Transgender & Gender Diverse Staff

Gender affirmation

UNSW recognises that transgender and gender diverse people can face unique and complex challenges, and that a supportive work environment can play a central role in enhancing a staff member’s wellbeing. 
Change and uncertainty can create anxiety, and as with all change, gender affirmation (sometimes referred to as a 'transition') can affect many people: the individual affirming their gender, managers, colleagues, students and other people.  

In collaboration with transgender staff and the University community, UNSW has developed guidelines to address needs and issues that may arise when a person affirms their gender identity. 

UNSW supports individuals affirming their gender identity with access to paid gender transition leave (See UNSW Enterprise Agreement 2018 – Academic Staff and Professional Staff).  The University also offers flexible working arrangements, a checklist for transgender staff undergoing a gender affirmation journey and online updating of personal profile data.  

We encourage all employees to dress how they feel best reflects their gender – this applies to everyone including transgender, gender diverse and non-binary employees. If you require more information, please contact the Division of Equity Diversity & Inclusion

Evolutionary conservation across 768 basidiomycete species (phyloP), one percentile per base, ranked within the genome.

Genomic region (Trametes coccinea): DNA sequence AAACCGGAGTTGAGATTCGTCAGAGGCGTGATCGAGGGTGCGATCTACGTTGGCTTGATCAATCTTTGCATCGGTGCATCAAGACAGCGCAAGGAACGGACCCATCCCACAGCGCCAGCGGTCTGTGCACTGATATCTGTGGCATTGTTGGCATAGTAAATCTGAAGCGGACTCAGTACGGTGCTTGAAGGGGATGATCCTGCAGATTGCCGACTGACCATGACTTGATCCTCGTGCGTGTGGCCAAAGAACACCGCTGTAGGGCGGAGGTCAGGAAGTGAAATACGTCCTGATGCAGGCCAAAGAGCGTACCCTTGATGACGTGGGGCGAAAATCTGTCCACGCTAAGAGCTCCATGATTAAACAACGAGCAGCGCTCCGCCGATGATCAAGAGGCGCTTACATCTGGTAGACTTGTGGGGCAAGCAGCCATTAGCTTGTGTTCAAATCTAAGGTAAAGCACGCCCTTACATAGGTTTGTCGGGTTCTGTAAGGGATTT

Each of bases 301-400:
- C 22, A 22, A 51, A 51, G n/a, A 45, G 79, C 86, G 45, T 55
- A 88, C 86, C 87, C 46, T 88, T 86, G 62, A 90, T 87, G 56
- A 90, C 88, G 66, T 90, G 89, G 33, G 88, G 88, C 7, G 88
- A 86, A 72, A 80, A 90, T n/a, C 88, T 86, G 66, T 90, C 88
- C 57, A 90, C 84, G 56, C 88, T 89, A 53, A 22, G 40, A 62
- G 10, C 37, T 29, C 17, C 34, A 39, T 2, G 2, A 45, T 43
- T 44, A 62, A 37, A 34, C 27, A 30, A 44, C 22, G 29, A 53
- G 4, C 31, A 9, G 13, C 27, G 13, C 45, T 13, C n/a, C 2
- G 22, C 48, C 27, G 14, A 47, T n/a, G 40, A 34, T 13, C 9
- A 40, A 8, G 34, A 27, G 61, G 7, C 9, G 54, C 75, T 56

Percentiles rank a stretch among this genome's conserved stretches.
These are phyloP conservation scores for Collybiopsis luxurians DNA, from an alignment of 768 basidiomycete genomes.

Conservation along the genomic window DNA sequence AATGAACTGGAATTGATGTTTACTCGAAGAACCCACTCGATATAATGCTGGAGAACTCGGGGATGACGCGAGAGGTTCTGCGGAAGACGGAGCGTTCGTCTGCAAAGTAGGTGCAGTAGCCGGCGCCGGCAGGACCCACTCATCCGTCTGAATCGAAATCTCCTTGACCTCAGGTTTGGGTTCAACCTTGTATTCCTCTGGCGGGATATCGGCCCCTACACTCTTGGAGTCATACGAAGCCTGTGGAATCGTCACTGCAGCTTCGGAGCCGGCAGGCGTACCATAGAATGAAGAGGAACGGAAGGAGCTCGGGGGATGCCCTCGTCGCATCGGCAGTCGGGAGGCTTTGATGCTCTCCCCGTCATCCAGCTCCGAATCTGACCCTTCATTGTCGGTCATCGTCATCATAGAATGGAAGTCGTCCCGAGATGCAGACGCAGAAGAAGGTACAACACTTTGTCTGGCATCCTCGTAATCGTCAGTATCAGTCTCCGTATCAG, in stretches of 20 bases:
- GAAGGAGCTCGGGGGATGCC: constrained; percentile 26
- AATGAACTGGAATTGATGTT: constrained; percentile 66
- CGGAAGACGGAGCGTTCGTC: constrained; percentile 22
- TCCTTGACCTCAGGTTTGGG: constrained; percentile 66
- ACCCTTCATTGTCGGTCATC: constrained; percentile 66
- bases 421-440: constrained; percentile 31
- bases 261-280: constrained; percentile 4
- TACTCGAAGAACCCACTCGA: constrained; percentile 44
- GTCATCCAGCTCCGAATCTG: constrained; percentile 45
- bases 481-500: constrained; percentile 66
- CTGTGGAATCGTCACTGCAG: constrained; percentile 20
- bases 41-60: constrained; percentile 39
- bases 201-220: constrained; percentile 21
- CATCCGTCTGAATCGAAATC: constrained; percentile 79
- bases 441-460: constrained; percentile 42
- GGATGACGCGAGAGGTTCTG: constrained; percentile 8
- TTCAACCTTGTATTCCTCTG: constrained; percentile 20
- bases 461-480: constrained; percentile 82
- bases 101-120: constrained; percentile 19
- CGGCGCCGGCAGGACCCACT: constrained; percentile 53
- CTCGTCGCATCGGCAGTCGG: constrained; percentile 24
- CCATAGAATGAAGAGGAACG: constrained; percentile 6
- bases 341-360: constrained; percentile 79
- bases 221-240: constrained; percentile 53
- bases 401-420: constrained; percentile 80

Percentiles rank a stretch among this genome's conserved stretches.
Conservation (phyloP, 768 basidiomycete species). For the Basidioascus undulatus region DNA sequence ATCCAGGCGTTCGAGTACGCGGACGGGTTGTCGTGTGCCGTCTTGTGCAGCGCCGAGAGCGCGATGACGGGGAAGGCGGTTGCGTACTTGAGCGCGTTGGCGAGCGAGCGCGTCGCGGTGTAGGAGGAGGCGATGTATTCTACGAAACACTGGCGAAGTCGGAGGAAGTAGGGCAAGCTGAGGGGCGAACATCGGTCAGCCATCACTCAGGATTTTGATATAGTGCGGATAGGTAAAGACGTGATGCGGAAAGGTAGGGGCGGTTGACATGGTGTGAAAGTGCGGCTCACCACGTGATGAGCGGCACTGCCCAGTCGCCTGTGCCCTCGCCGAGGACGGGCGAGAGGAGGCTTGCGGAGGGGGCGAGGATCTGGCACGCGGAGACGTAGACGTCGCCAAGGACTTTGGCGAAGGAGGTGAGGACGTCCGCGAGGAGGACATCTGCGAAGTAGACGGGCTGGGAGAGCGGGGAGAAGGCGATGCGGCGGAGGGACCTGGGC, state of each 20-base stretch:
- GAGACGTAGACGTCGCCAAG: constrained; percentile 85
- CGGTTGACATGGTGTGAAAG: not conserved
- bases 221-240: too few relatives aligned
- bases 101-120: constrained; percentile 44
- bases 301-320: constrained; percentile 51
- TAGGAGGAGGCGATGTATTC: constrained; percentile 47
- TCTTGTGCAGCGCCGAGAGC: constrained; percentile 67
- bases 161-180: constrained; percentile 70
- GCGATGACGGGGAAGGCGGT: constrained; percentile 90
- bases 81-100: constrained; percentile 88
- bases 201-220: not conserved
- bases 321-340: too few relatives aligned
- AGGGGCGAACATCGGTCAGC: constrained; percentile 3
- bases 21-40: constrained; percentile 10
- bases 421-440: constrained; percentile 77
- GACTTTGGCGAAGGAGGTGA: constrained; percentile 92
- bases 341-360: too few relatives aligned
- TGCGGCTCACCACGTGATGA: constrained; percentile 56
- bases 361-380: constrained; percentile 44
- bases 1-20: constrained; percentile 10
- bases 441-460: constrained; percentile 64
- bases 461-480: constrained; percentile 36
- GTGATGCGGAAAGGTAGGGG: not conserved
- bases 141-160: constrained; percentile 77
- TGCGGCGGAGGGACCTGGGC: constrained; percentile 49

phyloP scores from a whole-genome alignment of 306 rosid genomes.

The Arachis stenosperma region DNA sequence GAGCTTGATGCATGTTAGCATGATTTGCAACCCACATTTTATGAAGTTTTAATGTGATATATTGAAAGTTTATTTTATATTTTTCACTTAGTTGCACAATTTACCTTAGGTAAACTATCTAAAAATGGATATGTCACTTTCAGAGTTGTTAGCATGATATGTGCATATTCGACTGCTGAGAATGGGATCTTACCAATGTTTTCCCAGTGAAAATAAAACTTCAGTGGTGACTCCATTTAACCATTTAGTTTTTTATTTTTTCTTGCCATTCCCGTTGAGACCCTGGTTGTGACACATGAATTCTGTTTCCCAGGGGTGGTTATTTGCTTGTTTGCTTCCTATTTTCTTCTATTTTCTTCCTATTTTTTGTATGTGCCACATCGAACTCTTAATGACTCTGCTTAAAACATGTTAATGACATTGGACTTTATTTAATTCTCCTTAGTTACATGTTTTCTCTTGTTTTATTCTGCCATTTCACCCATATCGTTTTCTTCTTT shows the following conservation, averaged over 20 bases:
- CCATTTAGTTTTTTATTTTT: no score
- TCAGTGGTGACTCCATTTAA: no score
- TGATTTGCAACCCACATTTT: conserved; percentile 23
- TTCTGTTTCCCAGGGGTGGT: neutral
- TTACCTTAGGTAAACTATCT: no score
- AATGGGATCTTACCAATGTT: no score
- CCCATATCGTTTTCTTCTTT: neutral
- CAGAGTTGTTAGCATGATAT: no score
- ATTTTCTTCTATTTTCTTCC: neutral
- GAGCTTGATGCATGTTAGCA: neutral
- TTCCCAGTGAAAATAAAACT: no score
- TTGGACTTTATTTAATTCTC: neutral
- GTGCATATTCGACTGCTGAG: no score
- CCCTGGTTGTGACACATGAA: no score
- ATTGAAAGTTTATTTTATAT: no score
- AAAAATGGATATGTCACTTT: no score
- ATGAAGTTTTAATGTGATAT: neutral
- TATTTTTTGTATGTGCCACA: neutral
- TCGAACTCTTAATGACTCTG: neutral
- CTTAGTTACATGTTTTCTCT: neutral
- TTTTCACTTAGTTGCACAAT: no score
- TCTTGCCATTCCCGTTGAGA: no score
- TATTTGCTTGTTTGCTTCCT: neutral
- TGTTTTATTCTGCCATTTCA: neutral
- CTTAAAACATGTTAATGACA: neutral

Gender inclusive toilets 

UNSW has female, male and unisex toilets. All students are entitled to use the toilet of their choice. 

The roll-out of the gender inclusive (all-gendered) toilets at UNSW’s Paddington campus is part of our active commitment to create an inclusive and respectful campus for all students and staff. The Paddington campus is the first campus to partake in this initiative. Students and staff are invited to share the feedback. The intention is to have gender inclusive toilets across UNSW campuses. Contact the EDI Team for information. 

Download the Gender Inclusive Toilet Sticker

In Profile: Alex Linker’s Story, UNSW Tutor, Computer Science and Engineering. 

Alex is transgender and teaches Computer Science and Engineering at UNSW.  Coming out and transitioning is typically a difficult time, especially at work.  Common fears include access to unisex bathrooms, discrimination and the incorrect use of pronouns and titles.  

“No one should have to worry about their safety in the bathroom, let alone at work.”  

Alex’s experience at UNSW was positive and inclusive. “My colleagues respect my identity and use my pronouns (they/their).”  UNSW assisted with individual unisex stalls to alleviate fears of confrontation or harassment in the bathroom.  

Alex was concerned that students would learn of their former name (before it legally changed).  UNSW helped by assuring their privacy was protected.  Alex was empowered to be their authentic self at work and fulfil a passion for teaching without anxiety or fear.  

“UNSW is a fantastic place to work where your whole identity will be embraced and accepted.”